If you're not sure how to do this, go to jennifermaker.com/svgs to learn how to unzip and upload files.
STEP 2: PREPARE YOUR DESIGN
Project 1: Cardinal Design in Permanent Vinyl
Here's what my Cardinal Remembrance design looks like on my Canvas.
The design is sized for the vase in the materials list and I don't recommend making it smaller. If you want to make it any bigger, make sure the lock icon in the top menu is closed to maintain the proportions before resizing.
See the boxes around your words and trees? These are "weeding boxes" I added to the design to make it easier to weed. They're cut at the same time as the image, so you can work with less excess vinyl. They also make it easier to find a corner to start weeding easier and faster.
I'll show you exactly how this works by adding a weeding box around the cardinals – that way you can use weeding boxes around anything you want in the future!
Click the Ungroup icon above the Layers Panel to work with the layers separately. Then, hold Shift and select just the tree and word layers. Click "Attach" to keep them together during cutting.
Then, click the eye icon next to the attached layers to hide them and make the birds easier to see.
Select the layer with the birds and click Ungroup to separate them. Then, in the Align menu select "Align Bottom."
Finally, click the Align menu again and select "Distribute Horizontally" to create an even amount of space between each bird. This way they will all fit into a smaller “weeding box.”
Click the Shapes icon on the left and select a Square from the Free area to add it to your Canvas.
With the lock icon at the top open so the square can become a rectangle, click and drag a corner of the shape so it
covers the cardinals. Use the Arrange menu to Send to Back so the birds are visible.
Adjust the rectangle so there is a bit of space all around the birds. Mine is about 10" wide and 2" tall.
Drag a bounding box around both the birds and the rectangle, then click "Attach" to keep them together during cutting. Now they have a weeding box, too!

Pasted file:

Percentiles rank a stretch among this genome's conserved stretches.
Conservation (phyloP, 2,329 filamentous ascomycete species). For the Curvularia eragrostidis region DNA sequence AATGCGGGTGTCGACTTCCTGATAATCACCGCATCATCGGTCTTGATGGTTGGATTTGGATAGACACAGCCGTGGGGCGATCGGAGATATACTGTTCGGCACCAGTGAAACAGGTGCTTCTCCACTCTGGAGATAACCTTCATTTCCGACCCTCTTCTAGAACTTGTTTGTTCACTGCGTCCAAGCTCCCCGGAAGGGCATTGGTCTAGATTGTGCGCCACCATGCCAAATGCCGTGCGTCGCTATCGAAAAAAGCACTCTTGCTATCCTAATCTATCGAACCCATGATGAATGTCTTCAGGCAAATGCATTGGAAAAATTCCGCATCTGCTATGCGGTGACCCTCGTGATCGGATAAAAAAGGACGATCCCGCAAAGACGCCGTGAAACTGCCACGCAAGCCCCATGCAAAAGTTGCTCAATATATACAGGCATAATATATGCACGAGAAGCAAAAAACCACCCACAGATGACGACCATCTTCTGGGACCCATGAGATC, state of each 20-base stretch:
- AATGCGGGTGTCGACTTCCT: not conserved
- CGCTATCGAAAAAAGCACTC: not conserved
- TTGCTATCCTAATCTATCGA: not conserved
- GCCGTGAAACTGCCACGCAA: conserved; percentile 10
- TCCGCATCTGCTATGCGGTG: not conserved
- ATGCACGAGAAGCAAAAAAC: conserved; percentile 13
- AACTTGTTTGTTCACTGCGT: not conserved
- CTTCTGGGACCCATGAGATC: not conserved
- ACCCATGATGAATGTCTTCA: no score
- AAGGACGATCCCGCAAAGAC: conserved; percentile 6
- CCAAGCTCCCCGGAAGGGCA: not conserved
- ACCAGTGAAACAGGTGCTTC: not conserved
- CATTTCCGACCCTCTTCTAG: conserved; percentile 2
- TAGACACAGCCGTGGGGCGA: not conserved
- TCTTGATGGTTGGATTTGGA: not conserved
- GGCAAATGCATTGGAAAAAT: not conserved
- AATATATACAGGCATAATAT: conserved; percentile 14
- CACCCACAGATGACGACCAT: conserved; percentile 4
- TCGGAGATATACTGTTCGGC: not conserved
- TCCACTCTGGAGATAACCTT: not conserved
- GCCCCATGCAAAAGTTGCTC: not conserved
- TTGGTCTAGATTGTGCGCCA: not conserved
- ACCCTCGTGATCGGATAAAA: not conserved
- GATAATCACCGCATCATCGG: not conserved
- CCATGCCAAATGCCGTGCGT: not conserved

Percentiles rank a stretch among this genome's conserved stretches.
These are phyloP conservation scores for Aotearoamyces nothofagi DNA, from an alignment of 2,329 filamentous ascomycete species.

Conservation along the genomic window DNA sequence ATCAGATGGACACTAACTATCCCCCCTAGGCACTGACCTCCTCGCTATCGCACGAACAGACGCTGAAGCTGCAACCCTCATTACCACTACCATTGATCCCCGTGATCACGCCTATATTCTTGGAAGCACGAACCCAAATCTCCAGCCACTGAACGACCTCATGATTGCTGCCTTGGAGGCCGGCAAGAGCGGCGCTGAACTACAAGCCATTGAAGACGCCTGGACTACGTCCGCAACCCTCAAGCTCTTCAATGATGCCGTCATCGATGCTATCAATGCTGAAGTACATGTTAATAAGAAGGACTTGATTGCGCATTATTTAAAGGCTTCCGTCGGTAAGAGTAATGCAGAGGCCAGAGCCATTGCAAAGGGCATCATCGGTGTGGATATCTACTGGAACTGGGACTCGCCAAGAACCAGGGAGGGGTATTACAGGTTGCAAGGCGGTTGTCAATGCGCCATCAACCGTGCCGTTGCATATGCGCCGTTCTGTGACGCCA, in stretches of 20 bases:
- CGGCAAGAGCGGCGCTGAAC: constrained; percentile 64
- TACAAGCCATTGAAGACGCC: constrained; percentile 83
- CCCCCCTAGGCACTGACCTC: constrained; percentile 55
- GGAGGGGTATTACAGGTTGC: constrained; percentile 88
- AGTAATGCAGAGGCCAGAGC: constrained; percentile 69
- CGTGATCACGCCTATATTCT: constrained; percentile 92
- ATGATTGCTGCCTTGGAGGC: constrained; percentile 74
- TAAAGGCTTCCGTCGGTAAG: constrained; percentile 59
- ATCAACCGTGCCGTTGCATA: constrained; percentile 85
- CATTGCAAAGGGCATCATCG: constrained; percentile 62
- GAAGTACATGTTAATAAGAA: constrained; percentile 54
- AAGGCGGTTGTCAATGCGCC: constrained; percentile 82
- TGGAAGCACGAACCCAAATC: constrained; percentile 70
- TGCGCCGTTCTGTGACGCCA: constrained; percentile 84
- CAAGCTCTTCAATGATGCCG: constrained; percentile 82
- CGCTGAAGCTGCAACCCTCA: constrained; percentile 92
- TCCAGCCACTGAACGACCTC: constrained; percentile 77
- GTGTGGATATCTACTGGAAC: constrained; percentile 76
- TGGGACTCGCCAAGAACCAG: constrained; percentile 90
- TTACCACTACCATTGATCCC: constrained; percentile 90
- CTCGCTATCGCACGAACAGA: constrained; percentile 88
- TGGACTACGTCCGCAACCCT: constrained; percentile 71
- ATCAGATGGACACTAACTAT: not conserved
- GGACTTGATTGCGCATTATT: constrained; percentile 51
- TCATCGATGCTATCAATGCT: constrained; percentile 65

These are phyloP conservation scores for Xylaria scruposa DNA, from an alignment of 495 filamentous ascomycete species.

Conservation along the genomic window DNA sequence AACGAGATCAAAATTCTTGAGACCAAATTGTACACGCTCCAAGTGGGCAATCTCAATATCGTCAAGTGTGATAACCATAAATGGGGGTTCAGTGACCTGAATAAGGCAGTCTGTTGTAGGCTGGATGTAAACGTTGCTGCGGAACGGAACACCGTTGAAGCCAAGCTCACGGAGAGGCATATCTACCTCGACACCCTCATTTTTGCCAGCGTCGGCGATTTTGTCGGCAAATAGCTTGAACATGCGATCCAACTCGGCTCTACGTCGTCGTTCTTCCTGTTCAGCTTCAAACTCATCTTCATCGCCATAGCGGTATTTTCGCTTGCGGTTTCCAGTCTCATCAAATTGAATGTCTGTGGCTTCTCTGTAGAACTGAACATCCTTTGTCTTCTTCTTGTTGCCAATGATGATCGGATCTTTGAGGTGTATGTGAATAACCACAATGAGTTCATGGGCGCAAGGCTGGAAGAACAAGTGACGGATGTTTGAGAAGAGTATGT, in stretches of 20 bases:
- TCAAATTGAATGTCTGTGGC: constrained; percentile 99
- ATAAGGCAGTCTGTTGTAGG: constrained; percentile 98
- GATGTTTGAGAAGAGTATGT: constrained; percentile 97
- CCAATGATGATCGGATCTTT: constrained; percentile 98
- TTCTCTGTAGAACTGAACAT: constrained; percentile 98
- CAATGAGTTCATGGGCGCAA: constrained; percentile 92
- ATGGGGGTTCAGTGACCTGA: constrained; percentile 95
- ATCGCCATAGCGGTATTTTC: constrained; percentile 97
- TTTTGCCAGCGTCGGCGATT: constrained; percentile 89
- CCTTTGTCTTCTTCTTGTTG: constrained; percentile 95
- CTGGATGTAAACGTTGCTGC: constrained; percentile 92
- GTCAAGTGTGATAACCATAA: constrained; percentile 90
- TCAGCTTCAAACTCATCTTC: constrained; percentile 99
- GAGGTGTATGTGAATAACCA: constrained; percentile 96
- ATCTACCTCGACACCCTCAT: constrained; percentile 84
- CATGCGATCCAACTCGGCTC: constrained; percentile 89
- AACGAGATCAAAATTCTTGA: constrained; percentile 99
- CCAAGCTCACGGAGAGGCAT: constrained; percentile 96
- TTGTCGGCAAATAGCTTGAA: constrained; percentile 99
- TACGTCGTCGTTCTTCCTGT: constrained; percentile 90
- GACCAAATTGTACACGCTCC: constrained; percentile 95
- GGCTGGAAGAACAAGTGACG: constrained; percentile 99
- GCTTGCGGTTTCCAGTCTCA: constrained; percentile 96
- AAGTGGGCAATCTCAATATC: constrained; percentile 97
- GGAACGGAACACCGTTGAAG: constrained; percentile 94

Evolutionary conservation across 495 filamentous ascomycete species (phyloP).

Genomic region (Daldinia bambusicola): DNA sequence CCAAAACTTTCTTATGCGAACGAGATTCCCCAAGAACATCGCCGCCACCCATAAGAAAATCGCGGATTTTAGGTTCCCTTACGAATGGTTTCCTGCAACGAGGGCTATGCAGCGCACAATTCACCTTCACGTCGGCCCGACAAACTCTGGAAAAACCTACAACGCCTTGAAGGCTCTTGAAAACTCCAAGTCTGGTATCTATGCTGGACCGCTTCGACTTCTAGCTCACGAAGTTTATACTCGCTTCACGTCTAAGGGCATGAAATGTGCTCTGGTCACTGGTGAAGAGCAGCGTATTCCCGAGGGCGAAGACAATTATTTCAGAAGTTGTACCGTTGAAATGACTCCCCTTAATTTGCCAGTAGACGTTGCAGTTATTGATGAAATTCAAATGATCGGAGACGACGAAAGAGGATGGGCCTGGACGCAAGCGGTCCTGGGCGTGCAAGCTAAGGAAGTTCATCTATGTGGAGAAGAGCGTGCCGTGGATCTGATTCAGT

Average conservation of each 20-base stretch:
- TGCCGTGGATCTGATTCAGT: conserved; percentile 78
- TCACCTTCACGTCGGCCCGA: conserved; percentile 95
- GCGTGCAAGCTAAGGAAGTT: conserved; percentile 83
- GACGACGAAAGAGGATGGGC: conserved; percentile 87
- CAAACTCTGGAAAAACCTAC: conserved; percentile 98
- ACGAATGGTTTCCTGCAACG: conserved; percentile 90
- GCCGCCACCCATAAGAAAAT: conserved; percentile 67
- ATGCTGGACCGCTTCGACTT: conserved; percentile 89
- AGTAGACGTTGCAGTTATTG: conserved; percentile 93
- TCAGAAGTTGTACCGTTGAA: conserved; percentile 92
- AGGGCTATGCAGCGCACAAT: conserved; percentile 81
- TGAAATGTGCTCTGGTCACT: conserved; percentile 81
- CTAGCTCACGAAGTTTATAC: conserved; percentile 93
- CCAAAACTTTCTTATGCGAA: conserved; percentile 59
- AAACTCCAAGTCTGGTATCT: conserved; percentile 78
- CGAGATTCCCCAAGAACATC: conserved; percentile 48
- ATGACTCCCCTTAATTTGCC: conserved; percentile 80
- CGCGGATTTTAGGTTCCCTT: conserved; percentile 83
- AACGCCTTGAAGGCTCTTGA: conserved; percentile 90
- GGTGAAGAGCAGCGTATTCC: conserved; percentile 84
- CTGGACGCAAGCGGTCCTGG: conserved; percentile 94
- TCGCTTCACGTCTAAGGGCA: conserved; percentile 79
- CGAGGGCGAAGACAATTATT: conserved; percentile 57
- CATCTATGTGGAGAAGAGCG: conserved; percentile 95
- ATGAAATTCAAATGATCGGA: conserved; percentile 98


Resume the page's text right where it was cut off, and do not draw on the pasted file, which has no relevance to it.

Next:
Use the Color Box next to Operation to make the birds and their weeding box red.
Unhide the trees and words and your design is ready to cut!
STEP 3: CUT YOUR PERMANENT VINYL DESIGNS
Check that the correct machine is listed in the top corner, then click "Make It!"
If prompted, select "On Mat" and "12 x 12” then “Confirm.”
On the Prepare screen, make sure your layers look correct and the weeding boxes are in the right places. Then click back on the first mat and click "Continue."
On the Make screen, set the Base Material to "Premium Vinyl - Permanent Glossy", which means permanent vinyl. Make sure your Cricut Fine-Point Blade is clean and in Clamp B as indicated on the screen. I always change my Pressure to "More" for a cleaner cut. Select “Remember Material Settings” since we are using the same material for both mats.
Put your first color of vinyl shiny side up on your green StandardGrip machine mat, making sure it covers the correct design areas visible on your screen. Use a brayer to get the vinyl as smooth as possible on your mat.
Then, load the mat into your Cricut and press the flashing button to begin cutting. When the cut is complete, unload the mat.
Repeat for the other mat.
TIP: If you have any trouble cutting the vinyl, check out my Cricut Tips & Tricks for Cleaner Cuts.
STEP 4: REVERSE WEED THE ADHESIVE VINYL DESIGNS
Now here’s where we will do things in reverse. First, remove the excess vinyl around the weeding box. Then cut a piece of transfer tape slightly larger than the weeding box.
Now add it to the vinyl using the taco method. And YES, we’re adding the transfer tape before we weed it! Bend the transfer tape so it's shaped like a taco, or a U shape, with the sticky part at the bottom. Lower it to the center of the design, then smooth the sides.